Thursday, May 14, 2009

Getting Sick

China is finding that it has to get its health care system in order before it can move forward economically.

From The Financial Times a couple days ago:

China’s economy has turned the corner. Government banks have been lending at a rapid rate, factory output is rising again and the local stock market is blazing ahead. But just how quickly the world’s most populous country emerges from the global economic crisis will depend, in part, on places such as the cancer ward of Jingdong hospital in Sanhe, not far from Beijing, and how they treat patients like Cao Jun.

Aged 13, Jun was diagnosed a few months ago with leukaemia. His parents managed to get him into the hospital, a Sino-US joint venture, and have been impressed with the level of care. “The doctors and nurses have been very helpful and are doing everything they can to assist us,” says his father, Cao Jirui.

But Mr Cao now works in part-time jobs after losing his position in a factory and, with little money left, he knows his son will not be able to stay much longer. “My son’s disease is bleeding our family financially dry,” he says.

Patients who cannot afford to treat serious illness are an all too common feature of any developing country. But they are particularly important in China for two reasons. The failings of the healthcare system have become a large source of political discontent, the biggest blot on the Communist party’s claims to be substantially improving the welfare of ordinary Chinese. In addition, health insurance has become a central issue in the country’s immediate economic future. For all the signs that China is beginning to rebound, the government has only won half the battle. To return to rapid rates of expansion, the country will need to find new sources of growth to replace stagnant exports, and that means boosting consumption.

f the US economy stored up problems for itself through consuming too much, China has distorted its economy by saving too much and spending too little. In recent years, the savings rate has risen as high as 50 per cent of gross domestic product, including the retained earnings of state-owned companies, and even families with incomes of less than $200 a year still save 18 per cent of their income, according to the World Bank.

One of the main underlying causes is the weakness of the social safety net. Many Chinese put a large chunk of their wages into bank accounts because they are worried about pensions, education expenses and – most of all – the prospect of a big hospital bill if a family member falls seriously ill.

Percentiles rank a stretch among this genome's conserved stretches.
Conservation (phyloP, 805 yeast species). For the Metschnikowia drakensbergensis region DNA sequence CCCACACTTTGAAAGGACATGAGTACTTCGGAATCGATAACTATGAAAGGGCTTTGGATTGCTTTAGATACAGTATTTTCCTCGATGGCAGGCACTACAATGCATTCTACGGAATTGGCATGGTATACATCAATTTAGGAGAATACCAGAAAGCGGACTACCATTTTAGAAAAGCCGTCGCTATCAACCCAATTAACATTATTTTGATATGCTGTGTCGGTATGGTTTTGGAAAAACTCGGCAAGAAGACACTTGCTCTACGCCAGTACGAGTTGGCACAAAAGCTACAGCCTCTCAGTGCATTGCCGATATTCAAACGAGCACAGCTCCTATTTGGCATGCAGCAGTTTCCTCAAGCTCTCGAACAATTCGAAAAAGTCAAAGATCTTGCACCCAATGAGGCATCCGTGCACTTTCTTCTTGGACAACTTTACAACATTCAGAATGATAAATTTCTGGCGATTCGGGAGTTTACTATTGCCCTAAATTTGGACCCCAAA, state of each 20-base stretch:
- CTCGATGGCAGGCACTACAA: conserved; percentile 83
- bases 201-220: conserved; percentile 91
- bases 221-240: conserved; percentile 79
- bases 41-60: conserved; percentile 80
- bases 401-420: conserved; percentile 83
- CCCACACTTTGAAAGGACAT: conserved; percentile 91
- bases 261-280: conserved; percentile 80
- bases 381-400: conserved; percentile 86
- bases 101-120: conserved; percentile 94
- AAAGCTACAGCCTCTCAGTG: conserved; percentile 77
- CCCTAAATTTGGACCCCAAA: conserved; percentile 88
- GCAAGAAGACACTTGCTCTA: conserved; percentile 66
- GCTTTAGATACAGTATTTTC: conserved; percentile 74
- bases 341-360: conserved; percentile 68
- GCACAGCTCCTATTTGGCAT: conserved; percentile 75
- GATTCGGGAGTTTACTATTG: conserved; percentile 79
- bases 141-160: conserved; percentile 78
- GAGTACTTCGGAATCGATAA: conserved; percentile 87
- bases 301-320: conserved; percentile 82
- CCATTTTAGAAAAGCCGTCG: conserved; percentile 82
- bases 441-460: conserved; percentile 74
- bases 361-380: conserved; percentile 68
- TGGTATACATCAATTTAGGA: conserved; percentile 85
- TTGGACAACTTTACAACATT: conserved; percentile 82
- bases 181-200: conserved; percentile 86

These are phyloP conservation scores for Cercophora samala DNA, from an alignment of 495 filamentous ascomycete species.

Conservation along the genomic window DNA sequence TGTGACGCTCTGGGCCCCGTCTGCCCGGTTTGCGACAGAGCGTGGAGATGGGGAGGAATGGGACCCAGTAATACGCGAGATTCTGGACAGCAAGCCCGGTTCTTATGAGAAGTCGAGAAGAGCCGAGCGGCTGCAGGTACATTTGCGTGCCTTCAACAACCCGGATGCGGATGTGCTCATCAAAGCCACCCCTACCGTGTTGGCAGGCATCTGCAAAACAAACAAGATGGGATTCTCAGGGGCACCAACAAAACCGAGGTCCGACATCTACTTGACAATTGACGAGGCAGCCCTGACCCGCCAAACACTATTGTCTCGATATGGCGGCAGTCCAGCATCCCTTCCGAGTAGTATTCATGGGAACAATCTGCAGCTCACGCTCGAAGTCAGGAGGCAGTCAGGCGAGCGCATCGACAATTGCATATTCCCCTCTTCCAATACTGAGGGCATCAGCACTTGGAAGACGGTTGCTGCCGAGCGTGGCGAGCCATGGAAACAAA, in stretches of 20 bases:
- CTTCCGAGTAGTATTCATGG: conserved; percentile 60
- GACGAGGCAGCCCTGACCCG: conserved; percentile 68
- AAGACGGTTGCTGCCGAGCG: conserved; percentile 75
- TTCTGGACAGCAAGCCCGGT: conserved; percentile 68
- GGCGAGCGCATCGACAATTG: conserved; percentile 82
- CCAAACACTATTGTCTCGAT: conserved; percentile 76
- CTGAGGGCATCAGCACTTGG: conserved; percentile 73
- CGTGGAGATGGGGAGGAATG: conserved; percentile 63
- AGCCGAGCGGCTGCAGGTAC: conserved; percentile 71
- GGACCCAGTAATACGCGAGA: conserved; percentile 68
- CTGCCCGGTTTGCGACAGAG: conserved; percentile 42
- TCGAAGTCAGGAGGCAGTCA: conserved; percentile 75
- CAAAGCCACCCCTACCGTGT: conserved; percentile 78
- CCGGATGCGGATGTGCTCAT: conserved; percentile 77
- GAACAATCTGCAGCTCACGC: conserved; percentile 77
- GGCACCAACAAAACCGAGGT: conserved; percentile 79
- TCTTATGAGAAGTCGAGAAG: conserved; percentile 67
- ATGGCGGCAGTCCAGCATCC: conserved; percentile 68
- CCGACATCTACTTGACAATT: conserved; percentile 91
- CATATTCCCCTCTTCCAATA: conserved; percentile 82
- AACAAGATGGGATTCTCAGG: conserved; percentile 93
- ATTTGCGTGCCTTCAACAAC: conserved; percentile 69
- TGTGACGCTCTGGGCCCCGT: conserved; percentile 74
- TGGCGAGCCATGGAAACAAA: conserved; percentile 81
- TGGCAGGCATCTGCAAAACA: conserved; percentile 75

Read On
This article goes on to say that the effects of China's new push for a better health care system in the next couple years are probably going to fall short of completely revamping the health care industry. These numbers were a key illustration:
For a start, coverage under the insurance plans is limited – for rural residents, it will be Rmb120 a year, compared with an average in-patient hospital bill of Rmb4,000. Most local governments provide additional subsidies, especially for serious illness, but patients usually end up with substantial bills. Researchers at Tokyo University, who examined the pilot programmes for rural health insurance, found the impact on health expenditures by individuals only modest.
One hundred and twenty RMB a year is a very small amount of money (about $17.58), even in China's impoverished countryside.

Indeed, China has a very long way to go in terms of modernizing its health care infrastructure.

Although it is going to be difficult and costly, getting China's health system sorted out is a great goal for both idealistic and practical reasons.

Of course, China's people deserve the right to modern medicine and technology. Much of China is getting rich. It seems logical that the benefits of economic expansion would include improved medical care.

On the more practical side, freeing China's populace from the potential prospects of having to pay for massive medical costs would allow its citizens from having to horde money like they do now. If Chinese families always have to have massive funds stored for a potential sickness, it's going to be a while before China becomes a "nation of consumers," a change China's leadership wants to see.

America, the wealthiest nation on Earth, shows just how difficult it is to get a proper medical system in place. Health care continues to be one of the biggest concerns for Americans. Now there can surely be criticisms of the kind of system that the US is trying to implement, but the country's struggles with the quality of its medical system show that the problem is a very tricky one. Even for very powerful and rich countries.

China's health care system is going to take years and years to sort out. Even if it has taken the financial crisis and the government's desire for its citizens to spend more of their money, the fact that the issue appears to be being taken more seriously is a good thing. China needs to get working urgently on this now.

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